The film contains momentary but intense gory violence along with much gunplay, several uses of profanity and frequent rough and crude language.

The Catholic News Service classification is L -- limited adult audience, films whose problematic content many adults would find troubling. The Motion Picture Association of America rating is R -- restricted. Under 17 requires accompanying parent or adult guardian.

Mulderig is on the staff of Catholic News Service.


The House movie still
Will Ferrell, Amy Poehler and Jason Mantzoukas star in a scene from the movie "The House." Photo: CNS/Warner Bros.


The House

By Kurt Jensen, Catholic News Service

NEW YORK - Had "The House" (Warner Bros.) been made as a taut, dark comedy about the price of greed, it might have some merit. Instead, director Andrew Jay Cohen, who co-wrote the screenplay with Brendan O'Brien, has produced a sloppy, illogical, cringe-inducing time-waster.

Will Ferrell and Amy Poehler as Scott and Kate Johansen are demonstrably stupid about the basics of financial security. But they are aware they're in over their heads with debt. "We played by the rules and this is where it got us," Scott complains bitterly.

Everyone's happy when daughter Alex (Ryan Simpkins) is accepted at Bucknell University. But they were counting on a free-ride scholarship offered by their town, and the town council decides to build an elaborate community pool instead.

The couple's solution is to go into partnership with their friend Frank (Jason Mantzoukas) to open a gambling den in his home. Frank's trying to avoid foreclosure and get back with his wife, Raina (Michaela Watkins), who has been asking for a divorce.

Since the gambling house always wins, they figure that this is a foolproof scheme. What they don't realize, of course, is that they're complete fools, and that all such criminal enterprises eventually face justice.

Chaos descends quickly, with Frank putting the casino into heavy debt with high-end amenities, and the jollity comes to an abrupt end when Scott, threatening an accused cheater, unintentionally chops off his finger with a hatchet.

Light on the yucks but heavy on the yuk, "The House" becomes an onerous trial of the viewer's attention span.

The film contains a lengthy gory sequence and frequent rough and crude language.

The Catholic News Service classification is O -- morally offensive. The Motion Picture Association of America rating is R.

Jensen is a guest reviewer for Catholic News Service.


Transformers: The Last Knight movie still
Samuel Parker, Isabela Moner, Benjamin Flores Jr., Juliocesar Chavez and Daniel Iturriaga star in a scene from the movie "Transformers: The Last Knight." Photo: CNS/Paramount

 
Transformers: The Last Knight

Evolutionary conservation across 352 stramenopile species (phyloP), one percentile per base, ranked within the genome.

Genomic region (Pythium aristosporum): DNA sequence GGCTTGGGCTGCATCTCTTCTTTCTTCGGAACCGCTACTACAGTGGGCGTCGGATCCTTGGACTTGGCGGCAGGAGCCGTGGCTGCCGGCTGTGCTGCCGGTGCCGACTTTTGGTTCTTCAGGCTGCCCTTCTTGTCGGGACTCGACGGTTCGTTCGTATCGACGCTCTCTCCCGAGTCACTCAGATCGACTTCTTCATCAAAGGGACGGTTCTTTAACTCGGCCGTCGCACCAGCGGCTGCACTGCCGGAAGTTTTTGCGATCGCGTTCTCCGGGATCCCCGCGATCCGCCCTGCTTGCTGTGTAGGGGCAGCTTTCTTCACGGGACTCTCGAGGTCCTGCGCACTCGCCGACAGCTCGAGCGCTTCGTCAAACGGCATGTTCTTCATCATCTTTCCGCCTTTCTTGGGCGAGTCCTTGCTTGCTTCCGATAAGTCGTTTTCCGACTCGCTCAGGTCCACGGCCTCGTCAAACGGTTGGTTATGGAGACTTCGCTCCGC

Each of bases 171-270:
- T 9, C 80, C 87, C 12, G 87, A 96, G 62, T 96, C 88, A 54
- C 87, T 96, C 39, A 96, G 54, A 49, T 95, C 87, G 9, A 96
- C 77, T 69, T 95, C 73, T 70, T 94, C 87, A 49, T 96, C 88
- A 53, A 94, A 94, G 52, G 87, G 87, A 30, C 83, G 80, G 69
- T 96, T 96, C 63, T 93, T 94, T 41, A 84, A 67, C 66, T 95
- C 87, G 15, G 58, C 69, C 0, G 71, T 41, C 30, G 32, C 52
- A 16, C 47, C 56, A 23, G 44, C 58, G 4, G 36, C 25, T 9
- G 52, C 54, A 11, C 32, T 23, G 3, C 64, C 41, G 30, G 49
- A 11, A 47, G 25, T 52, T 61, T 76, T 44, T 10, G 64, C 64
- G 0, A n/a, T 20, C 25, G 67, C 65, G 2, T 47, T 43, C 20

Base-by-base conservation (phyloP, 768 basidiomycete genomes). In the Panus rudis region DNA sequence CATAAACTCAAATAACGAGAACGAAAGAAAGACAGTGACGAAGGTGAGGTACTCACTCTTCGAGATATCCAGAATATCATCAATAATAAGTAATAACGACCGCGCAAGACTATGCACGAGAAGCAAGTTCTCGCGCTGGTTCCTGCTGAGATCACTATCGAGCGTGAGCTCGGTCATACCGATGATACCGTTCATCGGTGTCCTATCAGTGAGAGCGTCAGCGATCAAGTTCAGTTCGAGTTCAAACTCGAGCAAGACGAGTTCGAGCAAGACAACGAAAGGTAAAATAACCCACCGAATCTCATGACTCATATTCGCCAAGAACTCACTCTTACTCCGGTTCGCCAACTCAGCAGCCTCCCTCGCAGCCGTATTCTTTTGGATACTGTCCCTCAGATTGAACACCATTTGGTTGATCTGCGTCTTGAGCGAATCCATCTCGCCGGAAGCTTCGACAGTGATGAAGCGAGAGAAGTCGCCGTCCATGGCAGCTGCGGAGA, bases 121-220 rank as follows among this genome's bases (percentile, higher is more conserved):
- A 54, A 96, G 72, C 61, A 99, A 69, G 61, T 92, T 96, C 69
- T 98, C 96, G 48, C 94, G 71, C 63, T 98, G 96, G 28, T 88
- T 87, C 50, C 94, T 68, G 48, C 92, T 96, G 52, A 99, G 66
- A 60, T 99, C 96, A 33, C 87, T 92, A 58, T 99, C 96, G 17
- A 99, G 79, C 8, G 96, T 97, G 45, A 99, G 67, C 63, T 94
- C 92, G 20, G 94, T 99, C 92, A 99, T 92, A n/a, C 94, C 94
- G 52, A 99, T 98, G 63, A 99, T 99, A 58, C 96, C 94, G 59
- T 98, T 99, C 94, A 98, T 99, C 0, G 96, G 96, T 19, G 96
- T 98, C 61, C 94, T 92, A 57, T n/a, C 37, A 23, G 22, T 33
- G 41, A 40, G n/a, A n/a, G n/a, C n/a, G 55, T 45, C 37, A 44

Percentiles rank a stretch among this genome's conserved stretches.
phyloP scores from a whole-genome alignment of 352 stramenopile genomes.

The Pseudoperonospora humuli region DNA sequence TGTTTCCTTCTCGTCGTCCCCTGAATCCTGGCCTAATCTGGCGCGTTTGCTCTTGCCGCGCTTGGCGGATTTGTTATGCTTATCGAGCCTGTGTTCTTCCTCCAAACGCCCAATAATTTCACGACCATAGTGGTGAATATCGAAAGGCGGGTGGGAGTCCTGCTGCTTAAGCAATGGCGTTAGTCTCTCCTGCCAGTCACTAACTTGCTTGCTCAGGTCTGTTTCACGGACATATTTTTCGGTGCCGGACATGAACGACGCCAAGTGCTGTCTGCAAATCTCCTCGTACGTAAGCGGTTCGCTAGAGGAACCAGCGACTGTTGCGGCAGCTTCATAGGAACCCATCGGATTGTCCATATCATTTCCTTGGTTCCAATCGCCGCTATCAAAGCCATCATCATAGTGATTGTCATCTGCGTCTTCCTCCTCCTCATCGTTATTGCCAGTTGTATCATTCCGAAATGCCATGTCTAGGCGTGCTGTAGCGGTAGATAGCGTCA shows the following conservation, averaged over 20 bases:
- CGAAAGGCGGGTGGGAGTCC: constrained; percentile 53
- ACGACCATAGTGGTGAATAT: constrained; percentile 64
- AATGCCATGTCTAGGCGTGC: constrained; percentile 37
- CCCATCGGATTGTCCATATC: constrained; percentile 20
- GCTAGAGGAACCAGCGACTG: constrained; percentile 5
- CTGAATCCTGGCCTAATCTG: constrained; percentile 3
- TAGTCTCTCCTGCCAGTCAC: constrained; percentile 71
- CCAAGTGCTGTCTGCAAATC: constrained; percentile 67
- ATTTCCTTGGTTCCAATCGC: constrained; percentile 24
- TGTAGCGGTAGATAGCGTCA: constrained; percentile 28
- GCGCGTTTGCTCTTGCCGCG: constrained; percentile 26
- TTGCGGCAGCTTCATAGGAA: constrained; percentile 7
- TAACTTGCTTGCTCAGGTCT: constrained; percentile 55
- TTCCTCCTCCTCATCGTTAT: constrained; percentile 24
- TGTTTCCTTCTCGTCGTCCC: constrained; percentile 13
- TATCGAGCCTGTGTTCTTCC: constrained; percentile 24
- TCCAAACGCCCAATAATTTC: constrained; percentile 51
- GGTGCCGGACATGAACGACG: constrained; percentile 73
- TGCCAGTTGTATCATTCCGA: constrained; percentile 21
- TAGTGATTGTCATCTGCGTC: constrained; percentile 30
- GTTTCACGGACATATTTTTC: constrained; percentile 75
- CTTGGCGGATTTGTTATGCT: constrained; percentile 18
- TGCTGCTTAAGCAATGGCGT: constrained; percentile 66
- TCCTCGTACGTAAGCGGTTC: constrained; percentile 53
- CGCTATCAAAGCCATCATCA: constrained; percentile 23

By John Mulderig, Catholic News Service

NEW YORK - Grown-ups who yearn to connect with their inner 11-year-old boy are given a two-and-a-half-hour window of opportunity to do so in "Transformers: The Last Knight" (Paramount). 

As for the literal preteens who might somehow enjoy this long, loud and dumb production, however, a steady stream of swearing and some muddled supernatural motifs make it inappropriate for them.

The fifth franchise entry for a series based on a line of Hasbro toys, and dating back to 2007's "Transformers," director Michael Bay's ponderous sci-fi action flick, like its immediate predecessor, centers on small-time inventor Cade Yeager (Mark Wahlberg).

Unlike most humans, Cade distinguishes between the good shape-shifting robots of the title, represented most prominently by Optimus Prime (voice of Peter Cullen), and their evil counterparts. For those keeping score, the former group are called Autobots, the latter Decepticons.

This time out, Cade is scrambling to save Earth from being destroyed in a collision with the automatons' home planet, Cybertron. It seems that Quintessa (Gemma Chan), the evil sorceress who created the Transformers, has a scheme to revive their dying orb by desolating ours. And she manages to coerce Optimus into switching sides and abetting her based on the rather unanswerable argument that she is his "god."

Along with that little nonscriptural nugget, the sinkhole of a plot drags in prehistory, via a set of Dinobots allied with the Autobots, King Arthur (Liam Garrigan), the biblical apocalypse and Viviane Wembly (Laura Haddock), an English professor in present-day Oxford who becomes Cade's antipathy-at-first-sight love interest. Sir Edmund Burton (Anthony Hopkins), a loopy historian, explains all these connections in detail but unconvincingly.

As boredom sets in, viewers may take to counting the number of times Cullen pompously intones "I am Optimus Prime ..." Once is too often.

The film contains occult themes, much harsh but mostly bloodless combat violence, at least one use of profanity, a few milder oaths and much crude and crass language.

The Catholic News Service classification is A-III -- adults. The Motion Picture Association of America rating is PG-13.

Mulderig is on the staff of Catholic News Service.